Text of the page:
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My Nuclear Submarine Face Off

Periodically  nuclear subs sail up and down  the Clarence Strait between Ketchikan, Alaska, and Prince of Wales Island (POW.) .  Clarence Strait is part of the inland passageway that protects ships from wild swells of the open waters of the Pacific Ocean. And is a popular water highway from Seattle, Washington to Anchorage, Alaska.There are some places in  that protected waterway that are 1600 feet deep.

Our house was on the water 11 miles north of Ketchikan,Ak.where we could see the Clarence Strait. One afternoon on a beautiful summer day I was sitting on our deck looking across the water  towards POW, when I observed  a Nuclear sub heading south towards the lower 48. I pointed it our to Rhonda, my wife. It's a rare sight to see and very majestic.  The next morning we got up before full daylight to go salmon fishing.  I say full daylight since that time of year it never really gets very dark.  We got our fishing gear loaded into our 24 foot Sea Sport fishing boat and headed south towards the south end of POW, Cape Chacon, about 25 Miles from Ketchikan.  The salmon like to congregate there to rest and feed while waiting for a big rain to raise the level of the freshwater streams along the coast  so they can get up the streams to spawn. We had been on the water for about 30 minutes and Rhonda was asleep in a bunk and I was driving the boat.The solitude and beauty of Alaska at  that time of the morning is heart filling.  I was concentrating on navigation add watching for floating logs and debris.  Hitting a log that far from any help would not be fun.  As I was observing the water just about 100 yards in front of us I saw a black, thin shape appear dead ahead. All I could think of in that split second was it was that sub's periscope and we were heading for  a head on collision.  I didn't want to play chicken with a sub so I came hard left, (expletive deleted) to avoid that sub.  Rhona was thrown out of the bunk onto the floor ,popped her head up and said "what was that". I replied I was avoiding the sub we had seen heading in that direction the afternoon before.  I looked again to see where the sub was and there was no periscope to be seen.  I was momentarily mystified and confused. A sub couldn't dive that fast.  While pondering and explaining to Rhonda that I was not seeing things, a large Orca with about a 6 foot, black dorsal fin, surfaced. Then it all became clear. The killer whale and I were on a collision course.  I saw that black fin head on and it looked like a sub's periscope. So I was not seeing things.This is a true story and we got a few laughs after it was all over and my heart beat slowed down back to normal.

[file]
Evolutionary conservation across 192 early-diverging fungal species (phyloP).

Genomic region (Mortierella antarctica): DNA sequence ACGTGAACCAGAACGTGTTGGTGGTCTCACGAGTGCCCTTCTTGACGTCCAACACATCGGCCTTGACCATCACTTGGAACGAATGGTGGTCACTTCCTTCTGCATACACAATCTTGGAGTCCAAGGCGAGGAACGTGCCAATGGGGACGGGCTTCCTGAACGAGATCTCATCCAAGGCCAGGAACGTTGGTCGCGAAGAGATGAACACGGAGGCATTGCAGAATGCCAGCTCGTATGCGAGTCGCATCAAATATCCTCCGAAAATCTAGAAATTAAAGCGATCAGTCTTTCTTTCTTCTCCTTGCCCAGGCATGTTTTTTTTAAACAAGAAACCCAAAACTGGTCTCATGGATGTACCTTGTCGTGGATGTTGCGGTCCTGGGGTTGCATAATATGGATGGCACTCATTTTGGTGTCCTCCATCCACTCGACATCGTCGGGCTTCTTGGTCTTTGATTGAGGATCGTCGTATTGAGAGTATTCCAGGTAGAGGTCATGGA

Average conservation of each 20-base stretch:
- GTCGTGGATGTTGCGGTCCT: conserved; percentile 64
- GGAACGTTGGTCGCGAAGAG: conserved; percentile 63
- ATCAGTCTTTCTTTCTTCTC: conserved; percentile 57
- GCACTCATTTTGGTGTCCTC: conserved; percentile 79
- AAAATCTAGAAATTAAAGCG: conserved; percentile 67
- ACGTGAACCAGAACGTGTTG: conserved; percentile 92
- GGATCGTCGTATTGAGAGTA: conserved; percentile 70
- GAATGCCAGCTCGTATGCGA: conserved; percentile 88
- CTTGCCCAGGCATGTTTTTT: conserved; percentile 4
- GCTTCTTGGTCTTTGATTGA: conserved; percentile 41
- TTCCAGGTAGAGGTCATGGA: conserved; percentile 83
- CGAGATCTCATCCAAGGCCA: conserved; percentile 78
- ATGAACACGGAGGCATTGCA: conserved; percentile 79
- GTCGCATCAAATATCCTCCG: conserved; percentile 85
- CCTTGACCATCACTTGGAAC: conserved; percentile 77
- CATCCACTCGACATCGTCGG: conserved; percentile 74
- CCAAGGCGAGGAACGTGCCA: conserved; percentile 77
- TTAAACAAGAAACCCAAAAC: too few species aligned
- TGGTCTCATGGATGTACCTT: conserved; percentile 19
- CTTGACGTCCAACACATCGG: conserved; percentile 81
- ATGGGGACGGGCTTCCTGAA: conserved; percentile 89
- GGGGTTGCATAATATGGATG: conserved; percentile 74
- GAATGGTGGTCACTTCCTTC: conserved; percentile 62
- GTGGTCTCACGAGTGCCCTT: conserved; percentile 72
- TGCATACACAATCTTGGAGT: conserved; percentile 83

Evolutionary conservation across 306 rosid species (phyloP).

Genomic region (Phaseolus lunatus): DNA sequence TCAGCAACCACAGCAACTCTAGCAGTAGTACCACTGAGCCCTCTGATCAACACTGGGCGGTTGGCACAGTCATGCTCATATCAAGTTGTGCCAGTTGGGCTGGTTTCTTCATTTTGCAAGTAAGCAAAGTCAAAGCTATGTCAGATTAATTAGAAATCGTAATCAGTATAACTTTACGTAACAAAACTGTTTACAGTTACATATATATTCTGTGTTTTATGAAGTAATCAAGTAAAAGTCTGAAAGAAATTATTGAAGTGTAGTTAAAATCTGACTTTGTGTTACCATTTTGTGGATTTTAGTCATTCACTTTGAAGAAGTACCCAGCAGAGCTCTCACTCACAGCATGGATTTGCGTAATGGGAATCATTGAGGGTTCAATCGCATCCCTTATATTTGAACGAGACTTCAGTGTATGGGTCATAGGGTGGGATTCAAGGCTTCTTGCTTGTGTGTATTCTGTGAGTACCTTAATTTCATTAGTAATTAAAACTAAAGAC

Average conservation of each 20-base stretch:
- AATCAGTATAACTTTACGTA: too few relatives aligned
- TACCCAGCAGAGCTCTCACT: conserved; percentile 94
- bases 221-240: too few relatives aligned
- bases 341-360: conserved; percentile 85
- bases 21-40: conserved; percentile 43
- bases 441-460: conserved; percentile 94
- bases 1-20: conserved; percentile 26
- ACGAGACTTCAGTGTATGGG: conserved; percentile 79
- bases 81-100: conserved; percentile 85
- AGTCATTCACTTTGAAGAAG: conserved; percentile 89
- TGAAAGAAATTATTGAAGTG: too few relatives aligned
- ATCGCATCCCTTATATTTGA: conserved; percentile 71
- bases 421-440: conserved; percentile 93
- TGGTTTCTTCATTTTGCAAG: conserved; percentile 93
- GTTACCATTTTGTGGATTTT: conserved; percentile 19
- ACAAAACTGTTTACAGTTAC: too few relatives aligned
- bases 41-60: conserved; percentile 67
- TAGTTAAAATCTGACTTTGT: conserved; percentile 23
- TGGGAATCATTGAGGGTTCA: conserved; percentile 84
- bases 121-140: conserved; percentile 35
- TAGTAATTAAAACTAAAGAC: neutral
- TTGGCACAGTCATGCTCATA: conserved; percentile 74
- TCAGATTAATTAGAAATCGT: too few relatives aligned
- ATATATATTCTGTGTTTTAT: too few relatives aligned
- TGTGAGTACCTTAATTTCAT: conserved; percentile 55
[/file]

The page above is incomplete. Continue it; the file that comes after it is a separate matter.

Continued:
Alaska Lifestyles #1

Subsistance hunting is a way of life for survival in Alaska. This life style harkens back to the frontier days in the lower 48 states. Hence the name "Alaska The Last Frontier".There are many kind of large game animals in The Last Frontier. In Southeast Alaska, the rain capital of Alaska with 14 feet of rain a year, Black Tail deer are abundant. There are Black Bear on many of the islands with Grizzly Bears on the mainland. Even Roosevelt Elk have been transplanted in Southeast Alaska. If a hunter has the skills and stamina, Mountain Goats are in the high, rocky peaks.